Golf is played the same way all around the world, so it makes sense to handicap the same way no matter where in the world you are, especially as international play is becoming more and more common for golfers. The new World Handicap System (WHS) is globally recognized, which means golfers around the world can use it to accurately compare and measure their game. The WHS blends six widely used rules for handicapping in order to create a unified global system. The new system is already in effect in North America and will take effect across the world over the course of this year.
Here’s what you need to know about the new WHS:
Accessibility and Inclusivity
The WHS is intended to be accessible to golfers everywhere and to be inclusive of all skill levels. This is partially achieved by the low amount of play needed to qualify for a new official handicap. All you need is to have completed 54 holes and you are eligible for an official handicap.
Under the WHS, your handicap will update daily to reflect your current handicap accurately.
Types of Play
The WHS allows for various play formats to count towards your handicap, so whether you are playing recreationally or professionally, the WHS is made to be flexible and fit you.
The geographic layout of a course is a major factor in how well you play. Course and slope ratings have been expanded and are the foundation for handicaps in the new WHS.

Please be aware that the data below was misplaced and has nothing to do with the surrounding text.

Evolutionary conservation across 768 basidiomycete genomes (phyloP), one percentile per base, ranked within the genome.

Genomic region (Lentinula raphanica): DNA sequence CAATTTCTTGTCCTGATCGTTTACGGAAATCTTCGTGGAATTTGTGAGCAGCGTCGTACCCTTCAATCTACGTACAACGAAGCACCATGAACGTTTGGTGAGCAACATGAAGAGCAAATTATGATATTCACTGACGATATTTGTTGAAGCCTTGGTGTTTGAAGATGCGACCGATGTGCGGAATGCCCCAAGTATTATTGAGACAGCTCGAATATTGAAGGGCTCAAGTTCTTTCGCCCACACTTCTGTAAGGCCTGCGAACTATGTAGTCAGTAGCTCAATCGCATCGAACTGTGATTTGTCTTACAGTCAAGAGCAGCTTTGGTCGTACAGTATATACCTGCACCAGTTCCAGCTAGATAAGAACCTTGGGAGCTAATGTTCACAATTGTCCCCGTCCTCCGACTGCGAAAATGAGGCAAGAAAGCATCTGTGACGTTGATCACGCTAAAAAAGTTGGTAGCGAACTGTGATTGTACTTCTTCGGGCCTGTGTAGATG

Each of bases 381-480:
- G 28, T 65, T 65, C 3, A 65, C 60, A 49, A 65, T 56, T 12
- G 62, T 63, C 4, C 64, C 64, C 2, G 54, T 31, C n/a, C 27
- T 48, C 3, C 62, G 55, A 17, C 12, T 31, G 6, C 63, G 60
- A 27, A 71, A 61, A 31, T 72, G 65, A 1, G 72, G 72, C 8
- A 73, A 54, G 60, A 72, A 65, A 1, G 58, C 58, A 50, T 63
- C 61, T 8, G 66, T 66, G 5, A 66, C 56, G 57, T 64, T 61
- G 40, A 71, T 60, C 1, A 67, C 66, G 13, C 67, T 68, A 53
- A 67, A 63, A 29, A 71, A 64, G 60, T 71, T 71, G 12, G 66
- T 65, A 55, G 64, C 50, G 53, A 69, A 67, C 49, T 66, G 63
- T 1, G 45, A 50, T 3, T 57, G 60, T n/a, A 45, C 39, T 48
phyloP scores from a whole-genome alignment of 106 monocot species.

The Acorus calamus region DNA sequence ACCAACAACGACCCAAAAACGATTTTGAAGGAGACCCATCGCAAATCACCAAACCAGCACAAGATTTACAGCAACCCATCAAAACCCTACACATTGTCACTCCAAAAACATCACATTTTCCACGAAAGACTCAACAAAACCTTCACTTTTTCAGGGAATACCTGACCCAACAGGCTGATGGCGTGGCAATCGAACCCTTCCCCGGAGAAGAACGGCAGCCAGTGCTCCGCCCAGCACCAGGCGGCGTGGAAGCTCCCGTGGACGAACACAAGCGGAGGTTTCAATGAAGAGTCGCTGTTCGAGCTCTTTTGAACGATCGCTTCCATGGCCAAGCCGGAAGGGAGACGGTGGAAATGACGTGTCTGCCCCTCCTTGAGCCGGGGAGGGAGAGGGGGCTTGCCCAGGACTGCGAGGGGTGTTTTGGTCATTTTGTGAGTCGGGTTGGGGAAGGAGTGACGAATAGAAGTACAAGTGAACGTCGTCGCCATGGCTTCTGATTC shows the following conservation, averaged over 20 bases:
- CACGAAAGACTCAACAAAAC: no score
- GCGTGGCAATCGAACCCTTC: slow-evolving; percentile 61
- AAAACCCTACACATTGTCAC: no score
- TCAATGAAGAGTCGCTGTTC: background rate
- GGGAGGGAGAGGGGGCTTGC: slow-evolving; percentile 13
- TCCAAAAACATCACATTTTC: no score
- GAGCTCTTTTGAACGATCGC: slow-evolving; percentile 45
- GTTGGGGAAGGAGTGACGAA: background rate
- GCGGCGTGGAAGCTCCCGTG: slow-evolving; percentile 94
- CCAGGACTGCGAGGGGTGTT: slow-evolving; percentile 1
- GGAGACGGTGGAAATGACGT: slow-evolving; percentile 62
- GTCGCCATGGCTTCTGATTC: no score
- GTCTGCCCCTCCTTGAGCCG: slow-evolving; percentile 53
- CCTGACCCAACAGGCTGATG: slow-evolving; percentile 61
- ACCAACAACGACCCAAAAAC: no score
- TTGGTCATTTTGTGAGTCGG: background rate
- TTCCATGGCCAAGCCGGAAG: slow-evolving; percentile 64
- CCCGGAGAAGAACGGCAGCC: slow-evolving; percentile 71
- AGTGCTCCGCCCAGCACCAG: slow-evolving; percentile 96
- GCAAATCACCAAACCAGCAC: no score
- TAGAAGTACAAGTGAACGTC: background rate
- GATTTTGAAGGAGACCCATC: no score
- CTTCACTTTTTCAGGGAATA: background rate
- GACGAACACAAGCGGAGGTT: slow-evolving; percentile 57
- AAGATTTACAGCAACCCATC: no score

The WHS counts your best eight scores in twenty rounds. Good rounds are weighted more heavily, so your handicap under the WHS reflects your game on a good day more so than an average one.
Impact of Weather Conditions
The WHS includes a factor called playing conditions calculation (or PCC), which takes weather into account in regards to your score. Weather conditions impact your game a lot, so it only makes sense that they should be accounted for when calculating your handicap.
If you’re interested in getting an official handicap through the WHS, you can do so through your local golf club if you are a member. If you’re not a member of a golf club but would like a handicap, contact your local Allied Golf Association.
Ready to work on your handicap? Make sure you have everything you need!